An adult student may submit, to the Registrar, a handwritten, signed note granting permission for release of information. The note must specify what information may be divulged, and it must specify the name of the person to whom the information may be given.

A parent or guardian may be given access to information about a student by providing a copy of a filed tax return that shows that the student was listed as a dependent of that parent or guardian. The tax return must be for last complete tax year. Again, this documentation must be submitted to the Registrar’s Office.

A parent or guardian may be given access to information about a student if the student logs on to and sends an email to the Registrar granting permission. The email must specify what information may be given and the name of the person to whom it may be given.

Co-enrollment students are protected by the same privacy laws as adult students.

The Registrar’s office is located in the Student Center room 303B, and can be reached at (409) 984-6165.

College-Level Perspectives This course helps add to the students’ overall collegiate experience in the following ways:

  • Establishing broad and multiple perspectives on the individual in relationship to the larger society and world in which s/he lives, and to understand the responsibilities of living in a culturally and ethnically diversified world.

  • Stimulating a capacity to discuss and reflect upon individual, political, economic, and social aspects of life in order to understand ways in which to be a responsible member of society.

  • Developing a capacity to use knowledge of how technology and science affect their lives.

  • Developing personal values for ethical behavior.

  • Developing the ability to make aesthetic judgments.

  • Using logical reasoning in problem solving.

  • Integrating knowledge and understand the interrelationships of the scholarly disciplines.

Degree Plan Evaluation A Degree Plan Evaluation will help you determine which classes you need to complete your program.

  1. Sign in to your account.

  2. Click on the “My Services” tab.

  3. Click on the “Student” tab.

  4. Click on Student Records.

  5. Click on Degree Evaluation.

  6. Select the term you are planning on registering for (i.e. Summer I, Summer II, Fall, or Spring)

  7. Verify that the Curriculum Information (your MAJOR) is correct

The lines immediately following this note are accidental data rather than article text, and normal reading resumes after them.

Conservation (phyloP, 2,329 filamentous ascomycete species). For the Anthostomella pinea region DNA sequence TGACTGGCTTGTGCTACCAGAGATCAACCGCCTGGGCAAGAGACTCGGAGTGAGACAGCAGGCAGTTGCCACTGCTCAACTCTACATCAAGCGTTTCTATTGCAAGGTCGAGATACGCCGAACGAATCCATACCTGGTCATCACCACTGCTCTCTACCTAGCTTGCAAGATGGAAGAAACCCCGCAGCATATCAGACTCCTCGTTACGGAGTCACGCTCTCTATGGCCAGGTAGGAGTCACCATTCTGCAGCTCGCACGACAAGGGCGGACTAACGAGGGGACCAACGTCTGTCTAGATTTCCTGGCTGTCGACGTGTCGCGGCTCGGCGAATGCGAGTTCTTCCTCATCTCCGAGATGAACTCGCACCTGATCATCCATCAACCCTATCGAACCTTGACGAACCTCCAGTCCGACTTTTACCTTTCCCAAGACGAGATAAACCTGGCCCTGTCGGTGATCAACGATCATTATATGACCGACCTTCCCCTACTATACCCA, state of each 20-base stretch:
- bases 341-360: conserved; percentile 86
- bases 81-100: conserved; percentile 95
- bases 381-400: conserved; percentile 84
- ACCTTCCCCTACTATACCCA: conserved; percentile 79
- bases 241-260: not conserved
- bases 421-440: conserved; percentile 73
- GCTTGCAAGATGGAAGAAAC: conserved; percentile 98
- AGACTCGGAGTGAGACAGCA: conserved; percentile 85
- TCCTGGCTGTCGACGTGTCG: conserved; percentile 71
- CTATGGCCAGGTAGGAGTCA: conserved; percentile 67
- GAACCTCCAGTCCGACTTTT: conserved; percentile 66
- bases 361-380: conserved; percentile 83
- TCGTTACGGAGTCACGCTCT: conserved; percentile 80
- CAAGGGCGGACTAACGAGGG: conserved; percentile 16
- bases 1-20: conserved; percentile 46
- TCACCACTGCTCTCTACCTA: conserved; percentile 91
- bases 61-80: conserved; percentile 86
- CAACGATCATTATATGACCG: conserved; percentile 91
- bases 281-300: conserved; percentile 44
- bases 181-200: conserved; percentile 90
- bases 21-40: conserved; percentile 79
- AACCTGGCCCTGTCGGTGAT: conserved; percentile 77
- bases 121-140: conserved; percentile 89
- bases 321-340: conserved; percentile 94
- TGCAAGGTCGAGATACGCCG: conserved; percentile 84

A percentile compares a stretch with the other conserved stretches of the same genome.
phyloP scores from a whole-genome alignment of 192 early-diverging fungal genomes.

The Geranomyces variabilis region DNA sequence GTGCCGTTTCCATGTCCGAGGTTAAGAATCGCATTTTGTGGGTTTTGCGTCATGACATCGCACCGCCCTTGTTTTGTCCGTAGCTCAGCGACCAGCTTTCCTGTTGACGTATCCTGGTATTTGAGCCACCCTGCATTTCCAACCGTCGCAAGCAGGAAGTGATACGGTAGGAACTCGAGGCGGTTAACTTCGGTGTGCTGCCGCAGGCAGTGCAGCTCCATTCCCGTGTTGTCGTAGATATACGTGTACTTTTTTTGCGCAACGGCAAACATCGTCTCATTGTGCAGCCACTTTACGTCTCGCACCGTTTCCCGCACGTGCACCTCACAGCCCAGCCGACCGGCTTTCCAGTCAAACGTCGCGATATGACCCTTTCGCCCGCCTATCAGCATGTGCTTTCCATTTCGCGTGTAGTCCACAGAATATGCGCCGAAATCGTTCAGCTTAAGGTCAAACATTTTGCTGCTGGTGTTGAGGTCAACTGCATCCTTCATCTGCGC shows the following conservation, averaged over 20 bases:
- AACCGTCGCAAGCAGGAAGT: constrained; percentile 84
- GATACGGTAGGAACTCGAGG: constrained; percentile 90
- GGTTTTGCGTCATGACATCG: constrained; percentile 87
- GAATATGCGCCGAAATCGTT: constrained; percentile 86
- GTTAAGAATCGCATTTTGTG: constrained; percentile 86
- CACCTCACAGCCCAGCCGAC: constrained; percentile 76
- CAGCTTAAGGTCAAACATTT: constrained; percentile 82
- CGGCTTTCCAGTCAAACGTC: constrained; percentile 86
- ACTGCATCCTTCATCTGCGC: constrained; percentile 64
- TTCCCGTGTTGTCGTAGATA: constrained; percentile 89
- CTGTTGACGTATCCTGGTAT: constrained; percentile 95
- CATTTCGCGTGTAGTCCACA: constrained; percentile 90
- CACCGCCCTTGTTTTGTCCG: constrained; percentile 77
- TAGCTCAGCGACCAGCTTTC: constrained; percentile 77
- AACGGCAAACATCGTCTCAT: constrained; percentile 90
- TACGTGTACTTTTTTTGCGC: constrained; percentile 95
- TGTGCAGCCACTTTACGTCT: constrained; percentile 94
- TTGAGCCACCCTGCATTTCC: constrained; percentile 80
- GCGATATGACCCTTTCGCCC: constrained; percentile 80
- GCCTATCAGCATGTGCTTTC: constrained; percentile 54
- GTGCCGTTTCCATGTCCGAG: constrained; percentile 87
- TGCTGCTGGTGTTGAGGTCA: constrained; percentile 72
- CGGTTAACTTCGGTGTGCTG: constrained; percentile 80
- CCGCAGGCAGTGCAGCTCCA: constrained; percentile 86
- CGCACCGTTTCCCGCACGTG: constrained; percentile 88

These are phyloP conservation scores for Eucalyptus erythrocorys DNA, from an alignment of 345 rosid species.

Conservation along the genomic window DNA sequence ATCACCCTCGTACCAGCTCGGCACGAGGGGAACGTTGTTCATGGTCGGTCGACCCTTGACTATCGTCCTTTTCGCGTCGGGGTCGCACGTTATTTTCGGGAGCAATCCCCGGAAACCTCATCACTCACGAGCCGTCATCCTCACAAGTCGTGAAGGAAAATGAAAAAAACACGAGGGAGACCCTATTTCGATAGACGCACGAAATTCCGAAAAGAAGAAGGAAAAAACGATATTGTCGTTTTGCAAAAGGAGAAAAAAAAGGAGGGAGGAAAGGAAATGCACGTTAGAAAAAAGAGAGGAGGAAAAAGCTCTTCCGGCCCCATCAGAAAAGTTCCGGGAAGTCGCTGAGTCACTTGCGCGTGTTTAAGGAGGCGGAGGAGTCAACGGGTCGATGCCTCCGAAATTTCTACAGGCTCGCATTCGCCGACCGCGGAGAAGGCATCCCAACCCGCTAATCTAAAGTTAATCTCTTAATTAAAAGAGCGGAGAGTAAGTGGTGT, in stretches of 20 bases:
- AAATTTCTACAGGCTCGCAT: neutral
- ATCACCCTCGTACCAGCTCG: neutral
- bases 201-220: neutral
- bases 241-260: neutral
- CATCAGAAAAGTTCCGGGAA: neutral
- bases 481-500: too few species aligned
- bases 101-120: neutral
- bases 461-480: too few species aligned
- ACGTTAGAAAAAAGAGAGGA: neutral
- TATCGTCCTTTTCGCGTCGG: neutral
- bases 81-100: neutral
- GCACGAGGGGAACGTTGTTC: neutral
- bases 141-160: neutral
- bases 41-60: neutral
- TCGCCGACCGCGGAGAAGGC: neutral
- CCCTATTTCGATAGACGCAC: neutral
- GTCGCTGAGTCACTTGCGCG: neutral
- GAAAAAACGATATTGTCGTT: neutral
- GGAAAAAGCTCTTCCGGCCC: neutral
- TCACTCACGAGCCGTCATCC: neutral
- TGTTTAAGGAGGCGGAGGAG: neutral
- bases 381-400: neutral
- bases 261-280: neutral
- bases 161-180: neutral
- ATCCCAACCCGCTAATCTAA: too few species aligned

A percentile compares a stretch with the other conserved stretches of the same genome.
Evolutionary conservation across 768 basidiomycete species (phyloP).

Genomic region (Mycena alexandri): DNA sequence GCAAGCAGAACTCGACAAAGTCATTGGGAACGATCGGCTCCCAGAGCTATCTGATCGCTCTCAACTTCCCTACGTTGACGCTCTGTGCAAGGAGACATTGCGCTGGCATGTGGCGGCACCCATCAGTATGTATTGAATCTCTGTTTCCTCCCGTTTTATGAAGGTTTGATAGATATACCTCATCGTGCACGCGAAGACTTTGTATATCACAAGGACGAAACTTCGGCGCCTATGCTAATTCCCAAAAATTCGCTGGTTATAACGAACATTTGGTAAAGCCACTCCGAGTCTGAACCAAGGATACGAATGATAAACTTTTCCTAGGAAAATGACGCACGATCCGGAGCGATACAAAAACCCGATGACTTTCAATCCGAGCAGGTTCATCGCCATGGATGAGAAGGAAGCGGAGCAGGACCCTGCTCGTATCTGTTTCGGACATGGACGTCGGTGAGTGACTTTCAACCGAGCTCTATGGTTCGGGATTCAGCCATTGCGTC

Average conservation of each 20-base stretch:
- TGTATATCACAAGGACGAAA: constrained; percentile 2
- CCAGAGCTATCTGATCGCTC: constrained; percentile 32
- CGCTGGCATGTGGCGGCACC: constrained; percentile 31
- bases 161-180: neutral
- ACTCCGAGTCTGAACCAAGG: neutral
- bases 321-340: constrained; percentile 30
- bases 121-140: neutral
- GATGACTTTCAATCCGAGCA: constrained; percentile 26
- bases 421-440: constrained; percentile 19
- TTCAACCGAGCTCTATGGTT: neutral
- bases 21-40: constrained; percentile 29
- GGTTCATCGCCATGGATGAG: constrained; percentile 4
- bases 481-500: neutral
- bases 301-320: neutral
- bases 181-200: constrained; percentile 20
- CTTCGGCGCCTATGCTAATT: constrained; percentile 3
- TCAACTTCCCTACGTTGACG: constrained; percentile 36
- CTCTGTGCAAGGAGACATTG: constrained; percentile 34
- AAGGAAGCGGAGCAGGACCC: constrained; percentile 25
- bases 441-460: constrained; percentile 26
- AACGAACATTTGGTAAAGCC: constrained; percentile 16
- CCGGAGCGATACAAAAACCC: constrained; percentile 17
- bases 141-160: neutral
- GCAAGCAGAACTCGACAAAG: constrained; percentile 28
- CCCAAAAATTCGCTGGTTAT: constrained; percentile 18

8. Click on “Generate New Evaluation” at the bottom of the screen.

  9. Click the radio button next to Program

  10. Click on the Generate Request button.

All of the classes that you have taken that apply to your declared major will be listed on the right. If you have a class that still needs to be completed, a “NO” will be listed on the right next to the required class.

HB 2504 This syllabus is part of LSC-PA’s efforts to comply with Texas House Bill 2504.

Lamar State College - Port Arthur


Lamar State College - Port Arthur, a member of The Texas State University System, is an open-access, comprehensive public two-year college offering quality and affordable instruction leading to associate degrees and a variety of certificates. The College embraces the premise that education is an ongoing process that enhances career potential, broadens intellectual horizons, and enriches life.

Core Values

  • Shared commitment by faculty, staff and administration to a mission characterized by student learning, diversity, and community involvement

  • General education/core curriculum that develops the values and concepts that allow the student to make a meaningful contribution in the workplace or community

  • Academic and technical programs designed to fulfill our commitment to accommodate students with diverse goals and backgrounds, using a variety of delivery methods, on and off campus

  • Technical education programs that provide for the acquisition of the knowledge, skills and behavior necessary for initial and continued employment

  • Student achievement characterized by attainment of individual goals and measured by successful accomplishments and completion of curriculum

  • Co-curricular opportunities that develop social, financial and civic acuity


Lamar State College - Port Arthur operates in the belief that all individuals should be:

  • treated with dignity and respect;

  • afforded equal opportunity to acquire a complete educational experience;

  • given an opportunity to discover and develop their special aptitudes and insights; and,

  • provided an opportunity to equip themselves for a fulfilling life and responsible citizenship in a world characterized by change.

Copyright ©2011 Lamar State College - Port Arthur. All Rights Reserved.